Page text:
“Renaissance forks are far more valuable than renaissance spoons—they are rarer. And with the right equipment, I can turn the spoon into a fork.”
She lights a cigarette and slumps against the pillows.
“It’s a perfect counterfeit. Every testable marker would show it as authentic because it is, in fact, a renaissance utensil. And the people trying to kill us for the whole bloody Strasbourg mess aren’t looking for a fork.”
“Go back to bed,” is all she says.
But he can see the telling little turn to her lips, the almost-smile that says, do it then, if you’re so sure you can.
The sex, when it happens, is a complete surprise.
He is in the living room on the secure line she set up for them, talking equipment over with Virgil.
West is careful not to be specific—only Anka knows about the intended spoon-to-fork transfiguration, and he means to keep it that way—but he needs to get supplies from someone and Virgil is equal parts trustworthy, mechanically knowledgeable, and a little dim. In other words, perfect.
While he is on the line, Anka crosses the living room stark naked. This is not noteworthy in and of itself, as he’s seen her do it dozens of times after exiting the shower. What catches his attention is that she walks into his room instead of her own.
“Virgil—going to need to ring you back,” he says, letting the phone slide from his fingers.
He follows the damp trail of her footsteps, the little drop drop drop across the carpet from the ends of her hair.
He stands in the doorway—which, considering the size of his room, means standing straight in the middle of it—and watches her lean backwards onto the bed.
“I’m not expecting much,” she says, sounding already bored by the sex they haven’t had. And bugger all if that isn’t a challenge he has no hope of resisting.
It turns out she was right to be skeptical—it is terrible, the first time. The bed is too small, the walls are too close, and having to adjust for the incline really does not help matters. And he thinks, well, that’s that.
But two nights later she does it again. And this time he knows the tilt of the room, and the size of the bed, and the shape of the walls, and the shape of her, and everything sinks into place.
He realizes the most important bit just before she settles on top of him, which is that they’re stowed away in a cabin over a mile of snow, and there is no reason, none at all, not to take their time.
He kisses her thigh and looks up the long pale line of her, at her eyes wide open in the dark, and thinks, slow.
She swears in Polish until she runs out of breath. He counts it as a personal accomplishment.
“The problem is that I need to find precisely the right grooving tool to force the prongs to separate without leaving any indentation in the—”
“Come here and be quiet,” she says, pulling him down against the lumpy mattress. She closes her eyes.
He asks her, much later, about the scars.
She doesn’t scream in Polish; she doesn’t hit him with the newspaper; she doesn’t storm out of the room; she doesn’t fall silent; she doesn’t flinch; she doesn’t scowl. These are the things he was preparing himself for, at the asking of it.
What she does is laugh.
“You ask the stupidest questions,” she says, and stubs out her cigarette.
She takes a walk later that day and comes back almost blue from the frost. When he tries to help her out of her frozen clothes, she elbows him in the solar plexus. They don’t talk about it.
With Virgil’s equipment, and a good bit of tinkering, he completes the forge.
The spoon—or fork, rather—is a flawless thing.
He sells it for a startling amount, more than he’s made on any job. When the wire comes through, he pours the entire case of Euros out into the cabin, letting the stacks upon stacks upon stacks of it slide down the floorboards all the way to the wall.
“Impressed?” he asks.
“You still can’t cook,” she says, cleaning her gun, not bothering to look up.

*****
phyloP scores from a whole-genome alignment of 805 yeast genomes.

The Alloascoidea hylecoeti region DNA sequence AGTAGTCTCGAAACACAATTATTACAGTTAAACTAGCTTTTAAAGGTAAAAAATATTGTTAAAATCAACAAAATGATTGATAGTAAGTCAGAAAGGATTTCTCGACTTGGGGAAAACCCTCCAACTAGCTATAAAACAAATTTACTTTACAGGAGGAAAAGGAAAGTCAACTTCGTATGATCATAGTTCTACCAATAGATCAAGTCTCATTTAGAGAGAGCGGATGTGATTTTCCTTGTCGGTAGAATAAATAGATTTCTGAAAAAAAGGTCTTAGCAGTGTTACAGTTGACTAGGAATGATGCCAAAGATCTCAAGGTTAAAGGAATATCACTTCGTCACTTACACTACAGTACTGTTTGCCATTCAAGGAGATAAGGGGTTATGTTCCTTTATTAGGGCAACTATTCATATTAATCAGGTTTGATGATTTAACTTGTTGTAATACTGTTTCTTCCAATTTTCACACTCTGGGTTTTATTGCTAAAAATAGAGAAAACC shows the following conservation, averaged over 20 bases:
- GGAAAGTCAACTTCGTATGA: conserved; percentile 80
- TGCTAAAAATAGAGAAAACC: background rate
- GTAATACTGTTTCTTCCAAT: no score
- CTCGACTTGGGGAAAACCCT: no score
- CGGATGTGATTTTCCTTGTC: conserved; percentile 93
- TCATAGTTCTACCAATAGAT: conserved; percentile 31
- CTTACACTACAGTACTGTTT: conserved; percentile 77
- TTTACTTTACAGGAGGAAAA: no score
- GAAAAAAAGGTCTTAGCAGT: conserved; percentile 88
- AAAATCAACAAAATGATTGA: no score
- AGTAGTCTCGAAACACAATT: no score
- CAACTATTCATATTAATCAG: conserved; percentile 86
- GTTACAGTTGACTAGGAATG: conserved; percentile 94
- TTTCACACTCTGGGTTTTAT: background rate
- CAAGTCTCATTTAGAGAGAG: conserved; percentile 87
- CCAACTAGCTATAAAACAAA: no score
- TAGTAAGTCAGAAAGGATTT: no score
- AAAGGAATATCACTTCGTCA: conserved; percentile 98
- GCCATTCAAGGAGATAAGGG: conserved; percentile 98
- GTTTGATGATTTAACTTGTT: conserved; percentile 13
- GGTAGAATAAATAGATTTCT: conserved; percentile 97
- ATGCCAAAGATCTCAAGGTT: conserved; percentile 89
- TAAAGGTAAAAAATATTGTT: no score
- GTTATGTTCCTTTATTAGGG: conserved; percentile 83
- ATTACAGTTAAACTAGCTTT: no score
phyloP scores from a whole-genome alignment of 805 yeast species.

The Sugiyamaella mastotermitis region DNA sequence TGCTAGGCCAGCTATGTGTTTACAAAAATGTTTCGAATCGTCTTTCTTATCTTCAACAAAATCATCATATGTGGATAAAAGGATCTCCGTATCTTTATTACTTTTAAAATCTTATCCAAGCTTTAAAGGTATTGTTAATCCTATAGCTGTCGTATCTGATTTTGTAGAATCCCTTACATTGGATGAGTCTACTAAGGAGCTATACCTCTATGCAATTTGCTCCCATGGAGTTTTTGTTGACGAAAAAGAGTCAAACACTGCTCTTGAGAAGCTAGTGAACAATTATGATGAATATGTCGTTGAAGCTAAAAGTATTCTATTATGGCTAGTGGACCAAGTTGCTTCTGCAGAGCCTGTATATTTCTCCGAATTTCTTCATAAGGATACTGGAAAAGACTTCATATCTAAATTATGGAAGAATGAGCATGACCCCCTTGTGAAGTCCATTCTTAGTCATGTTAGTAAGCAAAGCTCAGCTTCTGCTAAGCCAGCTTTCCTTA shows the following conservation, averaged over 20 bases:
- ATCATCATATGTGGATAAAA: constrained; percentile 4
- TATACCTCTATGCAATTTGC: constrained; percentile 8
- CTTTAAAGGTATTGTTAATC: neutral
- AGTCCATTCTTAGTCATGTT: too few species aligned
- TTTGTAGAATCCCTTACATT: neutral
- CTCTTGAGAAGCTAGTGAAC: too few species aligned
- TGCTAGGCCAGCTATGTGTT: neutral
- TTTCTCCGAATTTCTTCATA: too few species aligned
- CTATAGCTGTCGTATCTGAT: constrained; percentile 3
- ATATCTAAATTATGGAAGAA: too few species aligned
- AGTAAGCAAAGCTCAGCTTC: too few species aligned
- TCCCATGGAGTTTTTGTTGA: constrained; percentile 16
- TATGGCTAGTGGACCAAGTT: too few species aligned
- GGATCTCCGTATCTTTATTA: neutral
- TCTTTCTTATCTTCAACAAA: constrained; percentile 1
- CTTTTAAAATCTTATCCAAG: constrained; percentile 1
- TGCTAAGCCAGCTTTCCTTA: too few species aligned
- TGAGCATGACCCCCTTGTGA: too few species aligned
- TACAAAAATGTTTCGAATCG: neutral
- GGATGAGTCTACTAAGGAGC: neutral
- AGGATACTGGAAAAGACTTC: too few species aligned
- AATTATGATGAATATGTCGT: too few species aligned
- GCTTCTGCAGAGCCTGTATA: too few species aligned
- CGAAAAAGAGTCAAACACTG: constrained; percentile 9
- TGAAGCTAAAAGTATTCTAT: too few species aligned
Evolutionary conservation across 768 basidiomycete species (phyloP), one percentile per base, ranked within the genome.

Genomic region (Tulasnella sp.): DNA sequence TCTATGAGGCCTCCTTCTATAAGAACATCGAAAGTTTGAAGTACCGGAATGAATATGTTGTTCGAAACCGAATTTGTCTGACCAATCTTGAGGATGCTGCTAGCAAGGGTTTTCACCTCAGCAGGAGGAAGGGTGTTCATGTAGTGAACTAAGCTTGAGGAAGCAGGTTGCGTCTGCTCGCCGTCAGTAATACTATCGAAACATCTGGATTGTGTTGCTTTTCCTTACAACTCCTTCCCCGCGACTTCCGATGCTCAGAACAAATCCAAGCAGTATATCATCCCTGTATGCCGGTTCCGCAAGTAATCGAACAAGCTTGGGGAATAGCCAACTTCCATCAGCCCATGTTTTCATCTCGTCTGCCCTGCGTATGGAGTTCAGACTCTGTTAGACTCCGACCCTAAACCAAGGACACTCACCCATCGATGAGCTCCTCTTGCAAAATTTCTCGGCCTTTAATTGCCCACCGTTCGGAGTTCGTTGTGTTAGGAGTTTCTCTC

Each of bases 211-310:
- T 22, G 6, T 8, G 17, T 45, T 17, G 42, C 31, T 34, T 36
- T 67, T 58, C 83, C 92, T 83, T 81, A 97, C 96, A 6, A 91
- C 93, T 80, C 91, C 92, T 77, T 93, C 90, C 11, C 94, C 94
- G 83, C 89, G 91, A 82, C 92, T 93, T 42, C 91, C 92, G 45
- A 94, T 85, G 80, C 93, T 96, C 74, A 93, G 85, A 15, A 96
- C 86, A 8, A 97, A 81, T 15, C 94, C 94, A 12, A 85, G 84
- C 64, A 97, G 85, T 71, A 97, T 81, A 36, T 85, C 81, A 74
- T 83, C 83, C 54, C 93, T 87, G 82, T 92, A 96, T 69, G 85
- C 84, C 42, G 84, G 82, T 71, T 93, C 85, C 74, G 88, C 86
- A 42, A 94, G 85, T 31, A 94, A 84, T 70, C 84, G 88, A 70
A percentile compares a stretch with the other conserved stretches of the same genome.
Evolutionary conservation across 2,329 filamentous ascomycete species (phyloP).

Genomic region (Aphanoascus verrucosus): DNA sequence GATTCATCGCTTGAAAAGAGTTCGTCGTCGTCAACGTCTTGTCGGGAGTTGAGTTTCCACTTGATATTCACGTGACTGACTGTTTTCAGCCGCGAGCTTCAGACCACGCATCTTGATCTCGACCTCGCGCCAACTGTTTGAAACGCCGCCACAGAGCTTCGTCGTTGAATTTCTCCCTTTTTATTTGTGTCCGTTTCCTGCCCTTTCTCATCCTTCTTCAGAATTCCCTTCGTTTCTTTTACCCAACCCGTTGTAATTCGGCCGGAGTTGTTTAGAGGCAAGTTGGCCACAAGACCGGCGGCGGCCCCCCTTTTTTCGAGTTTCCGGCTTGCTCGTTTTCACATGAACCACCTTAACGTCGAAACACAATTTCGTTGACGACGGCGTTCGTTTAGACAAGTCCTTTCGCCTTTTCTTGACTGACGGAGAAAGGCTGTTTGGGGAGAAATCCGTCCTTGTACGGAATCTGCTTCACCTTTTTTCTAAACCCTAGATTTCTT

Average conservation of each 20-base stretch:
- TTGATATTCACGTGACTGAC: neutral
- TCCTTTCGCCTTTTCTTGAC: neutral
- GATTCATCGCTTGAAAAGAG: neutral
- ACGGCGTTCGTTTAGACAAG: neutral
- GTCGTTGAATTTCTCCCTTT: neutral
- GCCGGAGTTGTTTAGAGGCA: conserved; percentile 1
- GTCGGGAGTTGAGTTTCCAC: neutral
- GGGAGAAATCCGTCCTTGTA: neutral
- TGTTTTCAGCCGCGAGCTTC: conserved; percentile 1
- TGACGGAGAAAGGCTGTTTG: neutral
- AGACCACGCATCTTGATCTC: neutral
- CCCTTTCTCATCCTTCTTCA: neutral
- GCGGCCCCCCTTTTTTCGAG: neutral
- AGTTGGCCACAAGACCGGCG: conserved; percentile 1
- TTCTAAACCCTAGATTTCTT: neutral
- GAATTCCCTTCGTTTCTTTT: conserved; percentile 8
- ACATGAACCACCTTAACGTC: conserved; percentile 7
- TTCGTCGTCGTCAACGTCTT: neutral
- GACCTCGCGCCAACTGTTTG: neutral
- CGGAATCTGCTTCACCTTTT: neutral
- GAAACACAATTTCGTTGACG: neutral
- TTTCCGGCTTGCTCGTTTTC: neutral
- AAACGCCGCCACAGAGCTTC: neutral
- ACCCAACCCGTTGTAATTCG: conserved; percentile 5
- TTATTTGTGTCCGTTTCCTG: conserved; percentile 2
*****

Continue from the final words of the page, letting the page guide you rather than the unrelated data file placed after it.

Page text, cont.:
“BUGGER BUGGER BUGGER FUCK BUGGER BLOODY HELL BUGGER ALL—”
He hops into the cabin on one foot. The other is bent behind him, drenching the snow red.
“What the fuck are you—“
She comes around the corner, spots the blood.
“Stop moving,” she says, in a voice so soft he doesn’t recognize it. She ducks under his arm, helping him bear his weight as he walks. “Here,” she says, guiding him down the tilt and toward a chair.
She kneels and peels up his pant leg, hissing through her teeth when she sees it.
“What did you do to yourself?”
“Oh, that is so, so very like you, to assume that I would just go around gashing myself in the leg for a bloody laugh. Do you really think I’m so much of a fucking idiot that I saunter about all day in an attempt to get—”
She isn’t listening. She is getting a basin of hot water, the first aid kit from the closet, a set of towels from the low shelf.
He watches her, fascinated by the cool, neat precision of her movements. He’s seen her like this before, on a job, with her head bent over a task, but it’s strange to watch her work over him in the same way—like he is a broken switchboard, an impossible line of code.
“This will hurt,” she says, about to clean the gash. He can’t help the sound that scrapes up his throat at the bright white break of pain.
“It’s okay, you’re okay,” she says, in that soft voice again, wrapping the bandage. “Talk to me, tell me how this—”
“Someone fucking stabbed me with their fucking ski pole!”
Anka is at his feet, listening to him bark and sulk and fuss over how it happened, and that’s when he notices it—
Her head is resting against his thigh, her arm is cradling his hip, and she is smiling. It’s wide and soft and almost silly.
She’s not quite laughing, but it’s so close a thing that West can feel it in his skin, like how some people can feel rain in their knees, just before it hits.
It’s so gorgeous—that almost laugh, lingering there—that he counts it worth all the blood and indignity.
“Thank you,” he says the next morning, his bad foot propped up on a pillow at the end of his bed.
“It was easy,” she says. “I know about things like that.” Her eyes are dark and glassy in the light. They are someplace else.
West would give all the money he has ever touched, down to the last coin, to know where.
Eventually the smoke clears, and the snow thaws, and they decide it’s safe to return to their lives, such as they are.
“I think I’ll miss it,” he says. He means Wengen, or thinks he does.
“Come back then,” she says absently, lifting her bag and throwing it across herself.
Anka walks off without any goodbyes, and West takes a minute before his own exit to thumb one of her stubbed out cigarettes, right at the place where mouth meets paper.
Maybe I will, he thinks.
Created: Feb 08, 2013Document Media